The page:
Since the resinous material is, in effect, squeezed between the armor on the coil sides and the walls of the slots, it places a substantial area of the armor in electrical and thermal contact with a substantial area of the slot walls. Although preferable, it is not essential that the material fill all the voids and make full contact with all the surfaces. In most cases, an overall contact area between the core and coil surfaces somewhat in excess of 75% provides adequate heat transfer, and a strip of this area provides adequate discharge paths to maintain the surfaces at essentially the same potential so as to minimize corona.
It was mentioned previously that without the layers 27 and 28 of elastomeric material the coil side is a reasonably close fit, i.e., a clearance fit, in its slot, and with these layers it is an interference fit in the slot. With an interference fit the higher laminations force some of the elastomeric material of the layers 27 and 28 to flow into the spaces between the outer jacket of the coil side and the lower laminations as the coil side is pressed into its slot. It was also mentioned that to facilitate installation of each coil side into its slot, the outer surfaces of layers 27 and 28 may be coated with a thin film of a petroleum grease and the slot walls sprayed with a liquid fluorocarbon, the grease and fluorocarbon serving as lubricants at the coil and slot interfaces. However, where the coil side is a particularly heavy interference fit in the slot, inserting a coil side into its slot by normal hand techniques has been found to be very difficult. When a machine press is available, it can be used for pressing the coil sides into their slots. However, a machine press is not always available.
FIGS. 4 and 5 illustrate another embodiment of the invention in which the elastomeric material is distributed on the coil sides in such a way that it deforms more readily as a coil side is inserted into a slot. This facilitates placing the coil sides in the slots by hand, i.e., without the use of a press. In these figures, the layers 127 and 128 of elastomeric material are now in the form of a number of ridges 37 to 40 along the coil as shown for layer 127. These ridges may be generally triangular in cross section, e.g., the triangles shown in FIG. 5 for ridges 37 and 38 or the triangles 39 and 40 which are rounded at the tips and in the valleys. In practice, ridges of the general shape of 39 and 40 will probably be used because the elastomeric material takes this shape more readily.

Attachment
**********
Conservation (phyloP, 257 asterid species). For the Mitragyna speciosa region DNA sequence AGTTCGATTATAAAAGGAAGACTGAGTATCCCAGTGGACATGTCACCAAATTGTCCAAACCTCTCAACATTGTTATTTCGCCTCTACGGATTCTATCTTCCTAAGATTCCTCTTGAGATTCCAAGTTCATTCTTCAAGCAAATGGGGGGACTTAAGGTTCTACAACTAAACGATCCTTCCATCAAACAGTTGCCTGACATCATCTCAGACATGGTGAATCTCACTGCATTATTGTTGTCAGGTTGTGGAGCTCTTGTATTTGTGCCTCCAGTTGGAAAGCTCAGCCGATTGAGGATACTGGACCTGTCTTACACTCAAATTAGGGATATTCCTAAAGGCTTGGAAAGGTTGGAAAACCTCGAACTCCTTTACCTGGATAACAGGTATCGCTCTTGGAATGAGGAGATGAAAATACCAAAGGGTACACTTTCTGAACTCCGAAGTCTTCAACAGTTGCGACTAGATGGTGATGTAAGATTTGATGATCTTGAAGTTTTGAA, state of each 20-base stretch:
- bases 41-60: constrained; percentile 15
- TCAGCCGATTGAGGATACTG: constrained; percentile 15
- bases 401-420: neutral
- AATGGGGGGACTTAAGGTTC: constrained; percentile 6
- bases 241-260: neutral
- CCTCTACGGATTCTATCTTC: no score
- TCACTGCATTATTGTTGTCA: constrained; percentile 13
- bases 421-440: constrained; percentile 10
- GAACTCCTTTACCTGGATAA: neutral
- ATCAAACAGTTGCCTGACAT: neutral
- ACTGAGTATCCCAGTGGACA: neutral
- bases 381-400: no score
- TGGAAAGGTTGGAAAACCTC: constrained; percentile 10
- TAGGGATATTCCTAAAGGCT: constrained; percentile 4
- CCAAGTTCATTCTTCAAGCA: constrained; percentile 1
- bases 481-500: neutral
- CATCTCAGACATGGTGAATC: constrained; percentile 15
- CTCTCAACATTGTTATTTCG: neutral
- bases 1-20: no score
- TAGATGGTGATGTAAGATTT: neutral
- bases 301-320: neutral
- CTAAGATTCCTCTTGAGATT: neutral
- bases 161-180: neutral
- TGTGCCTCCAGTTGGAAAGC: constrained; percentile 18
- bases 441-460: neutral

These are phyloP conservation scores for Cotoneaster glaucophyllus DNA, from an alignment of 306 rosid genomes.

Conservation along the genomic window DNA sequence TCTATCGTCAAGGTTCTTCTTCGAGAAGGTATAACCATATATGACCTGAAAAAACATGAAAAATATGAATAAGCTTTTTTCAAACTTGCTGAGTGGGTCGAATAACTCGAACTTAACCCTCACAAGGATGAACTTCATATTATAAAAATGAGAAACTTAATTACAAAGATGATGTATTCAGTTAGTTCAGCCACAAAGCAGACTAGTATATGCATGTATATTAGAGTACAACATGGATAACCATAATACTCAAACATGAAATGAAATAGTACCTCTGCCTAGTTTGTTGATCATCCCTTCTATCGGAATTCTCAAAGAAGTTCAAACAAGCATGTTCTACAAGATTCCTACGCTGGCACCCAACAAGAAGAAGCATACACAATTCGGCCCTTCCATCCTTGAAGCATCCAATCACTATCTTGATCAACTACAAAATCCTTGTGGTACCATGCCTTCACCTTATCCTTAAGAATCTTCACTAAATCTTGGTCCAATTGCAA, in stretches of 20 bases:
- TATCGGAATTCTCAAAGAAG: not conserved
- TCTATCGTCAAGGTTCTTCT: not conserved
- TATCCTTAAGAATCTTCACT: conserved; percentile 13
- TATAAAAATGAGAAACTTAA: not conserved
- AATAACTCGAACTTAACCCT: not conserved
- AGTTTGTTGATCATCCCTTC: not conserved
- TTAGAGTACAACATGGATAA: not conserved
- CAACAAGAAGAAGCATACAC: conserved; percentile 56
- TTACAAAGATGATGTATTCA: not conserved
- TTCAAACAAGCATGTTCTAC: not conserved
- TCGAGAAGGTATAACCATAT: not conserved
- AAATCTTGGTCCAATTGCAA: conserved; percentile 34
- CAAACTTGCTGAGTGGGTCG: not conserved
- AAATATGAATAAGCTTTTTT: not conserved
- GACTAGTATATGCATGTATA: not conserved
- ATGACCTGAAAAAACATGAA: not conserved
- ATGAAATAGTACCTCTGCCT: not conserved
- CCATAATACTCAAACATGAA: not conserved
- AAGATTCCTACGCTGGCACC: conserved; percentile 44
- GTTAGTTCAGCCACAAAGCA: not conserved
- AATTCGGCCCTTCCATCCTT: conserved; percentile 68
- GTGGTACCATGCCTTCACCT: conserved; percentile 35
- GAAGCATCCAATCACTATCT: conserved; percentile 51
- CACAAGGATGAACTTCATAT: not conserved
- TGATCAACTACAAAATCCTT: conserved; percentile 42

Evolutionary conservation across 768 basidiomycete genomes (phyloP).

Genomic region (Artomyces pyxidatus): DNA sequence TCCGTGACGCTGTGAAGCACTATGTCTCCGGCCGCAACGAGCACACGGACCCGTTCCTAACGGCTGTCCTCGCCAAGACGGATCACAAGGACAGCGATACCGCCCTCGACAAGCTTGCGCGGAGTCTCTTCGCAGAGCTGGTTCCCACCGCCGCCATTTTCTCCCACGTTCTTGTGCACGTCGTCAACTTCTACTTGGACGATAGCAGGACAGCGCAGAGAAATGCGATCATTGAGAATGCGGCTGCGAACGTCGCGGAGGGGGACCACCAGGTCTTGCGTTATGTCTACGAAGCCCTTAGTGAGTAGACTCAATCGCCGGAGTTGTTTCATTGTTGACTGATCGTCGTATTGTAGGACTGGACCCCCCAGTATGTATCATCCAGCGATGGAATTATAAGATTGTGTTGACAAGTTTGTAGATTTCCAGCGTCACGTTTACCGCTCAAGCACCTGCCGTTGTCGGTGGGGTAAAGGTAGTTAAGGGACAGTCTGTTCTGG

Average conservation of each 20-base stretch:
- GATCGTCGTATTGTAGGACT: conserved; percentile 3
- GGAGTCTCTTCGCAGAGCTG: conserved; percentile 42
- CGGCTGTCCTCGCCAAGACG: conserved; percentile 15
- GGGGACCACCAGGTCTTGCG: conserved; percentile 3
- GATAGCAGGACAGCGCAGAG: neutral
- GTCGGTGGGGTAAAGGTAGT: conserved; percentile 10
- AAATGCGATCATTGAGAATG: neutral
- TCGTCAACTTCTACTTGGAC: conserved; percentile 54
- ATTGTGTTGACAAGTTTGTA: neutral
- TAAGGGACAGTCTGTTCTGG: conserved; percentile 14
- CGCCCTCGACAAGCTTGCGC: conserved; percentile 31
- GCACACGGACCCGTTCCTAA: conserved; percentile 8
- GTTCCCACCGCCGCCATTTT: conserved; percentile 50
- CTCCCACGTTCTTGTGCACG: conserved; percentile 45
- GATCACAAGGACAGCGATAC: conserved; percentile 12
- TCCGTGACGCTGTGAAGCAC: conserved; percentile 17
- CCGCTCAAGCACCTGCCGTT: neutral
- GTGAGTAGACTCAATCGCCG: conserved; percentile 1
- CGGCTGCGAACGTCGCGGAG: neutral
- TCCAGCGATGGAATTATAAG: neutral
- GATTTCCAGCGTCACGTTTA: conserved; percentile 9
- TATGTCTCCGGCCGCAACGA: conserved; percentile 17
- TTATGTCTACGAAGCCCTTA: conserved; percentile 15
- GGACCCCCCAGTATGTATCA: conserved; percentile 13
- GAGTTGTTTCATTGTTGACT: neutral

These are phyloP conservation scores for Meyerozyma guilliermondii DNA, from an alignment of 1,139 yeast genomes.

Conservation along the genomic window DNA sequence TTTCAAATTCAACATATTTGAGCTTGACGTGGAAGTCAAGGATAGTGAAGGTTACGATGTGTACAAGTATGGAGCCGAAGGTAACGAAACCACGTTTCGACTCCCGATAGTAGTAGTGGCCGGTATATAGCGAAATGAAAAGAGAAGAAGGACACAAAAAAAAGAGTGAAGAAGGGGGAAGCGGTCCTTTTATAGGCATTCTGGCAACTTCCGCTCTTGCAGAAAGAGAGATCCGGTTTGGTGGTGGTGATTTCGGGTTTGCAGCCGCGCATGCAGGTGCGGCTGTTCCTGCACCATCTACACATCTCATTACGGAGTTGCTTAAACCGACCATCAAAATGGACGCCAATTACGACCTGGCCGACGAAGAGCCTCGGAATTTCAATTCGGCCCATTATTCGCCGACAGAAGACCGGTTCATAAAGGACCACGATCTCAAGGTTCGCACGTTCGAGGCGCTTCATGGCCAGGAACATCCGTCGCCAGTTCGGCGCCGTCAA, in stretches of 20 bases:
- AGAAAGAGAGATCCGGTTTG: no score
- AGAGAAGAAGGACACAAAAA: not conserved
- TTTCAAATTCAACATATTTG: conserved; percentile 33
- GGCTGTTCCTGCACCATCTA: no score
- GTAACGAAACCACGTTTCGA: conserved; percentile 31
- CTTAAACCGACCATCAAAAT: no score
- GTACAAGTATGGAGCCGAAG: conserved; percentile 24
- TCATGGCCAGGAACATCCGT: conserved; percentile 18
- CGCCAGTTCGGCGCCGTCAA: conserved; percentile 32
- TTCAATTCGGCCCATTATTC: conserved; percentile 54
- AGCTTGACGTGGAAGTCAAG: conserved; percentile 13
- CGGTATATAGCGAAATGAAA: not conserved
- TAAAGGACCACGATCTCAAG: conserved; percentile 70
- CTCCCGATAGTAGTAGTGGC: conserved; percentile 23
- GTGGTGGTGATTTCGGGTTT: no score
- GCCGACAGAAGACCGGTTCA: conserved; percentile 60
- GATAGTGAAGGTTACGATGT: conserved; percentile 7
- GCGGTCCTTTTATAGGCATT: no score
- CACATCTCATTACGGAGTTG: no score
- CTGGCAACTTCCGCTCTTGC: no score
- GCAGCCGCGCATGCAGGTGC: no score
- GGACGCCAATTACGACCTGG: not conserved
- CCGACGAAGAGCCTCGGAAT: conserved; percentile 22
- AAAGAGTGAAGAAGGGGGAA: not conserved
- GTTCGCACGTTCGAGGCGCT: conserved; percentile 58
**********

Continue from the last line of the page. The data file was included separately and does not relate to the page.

The layers 127 and 128 of elastomeric material are applied as follows: First, a thin layer of the elastomeric material is applied over the coil sides. Immediately thereafter, a comb-like spreader having generally triangular shaped teeth is drawn along the coil side so that the teeth shape the elastomeric material into a plurality of generally triangular shaped strips or ridges lying along and covering the coil side. The strips could also be formed so that they run across the coil side instead of along it. However, because the elastomeric material sets very quickly, it is quicker and easier to form the strips lengthwise of the coil side. It may be desirable to combine the application and spreading operation; to do this the applicator and spreader need merely be combined into a single unit.
It has been found that the coil sides are indeed easier to insert in the slots when the elastomeric material is distributed in ridges. This is to be expected regardless of the shape of the ridges, and if there is sufficient material in the ridges, the ridges are deformed to fill substantially all the spaces between the coil sides and slot walls. For example, a covering of equilateral triangular shaped ridges is equivalent to a uniform layer of thickness equal to one half the height of the ridges. Ridges lengthwise or crosswise of the coil sides is not the only way that the elastomeric material may be distributed; it may also be in discrete humps in the form of drops or pyramids.
In all case, the filled elastomeric material provides good conductive paths for electrical discharge and heat transfer. This is possible because the material is bonded to the coil and deformed against the slot wall so that a large portion of the wall is in contact with the material. Even though some voids remain, as they probably will, they will be in the midst of sufficient conductive material to not interfere with its electrical and thermal conductivity to an appreciable extent.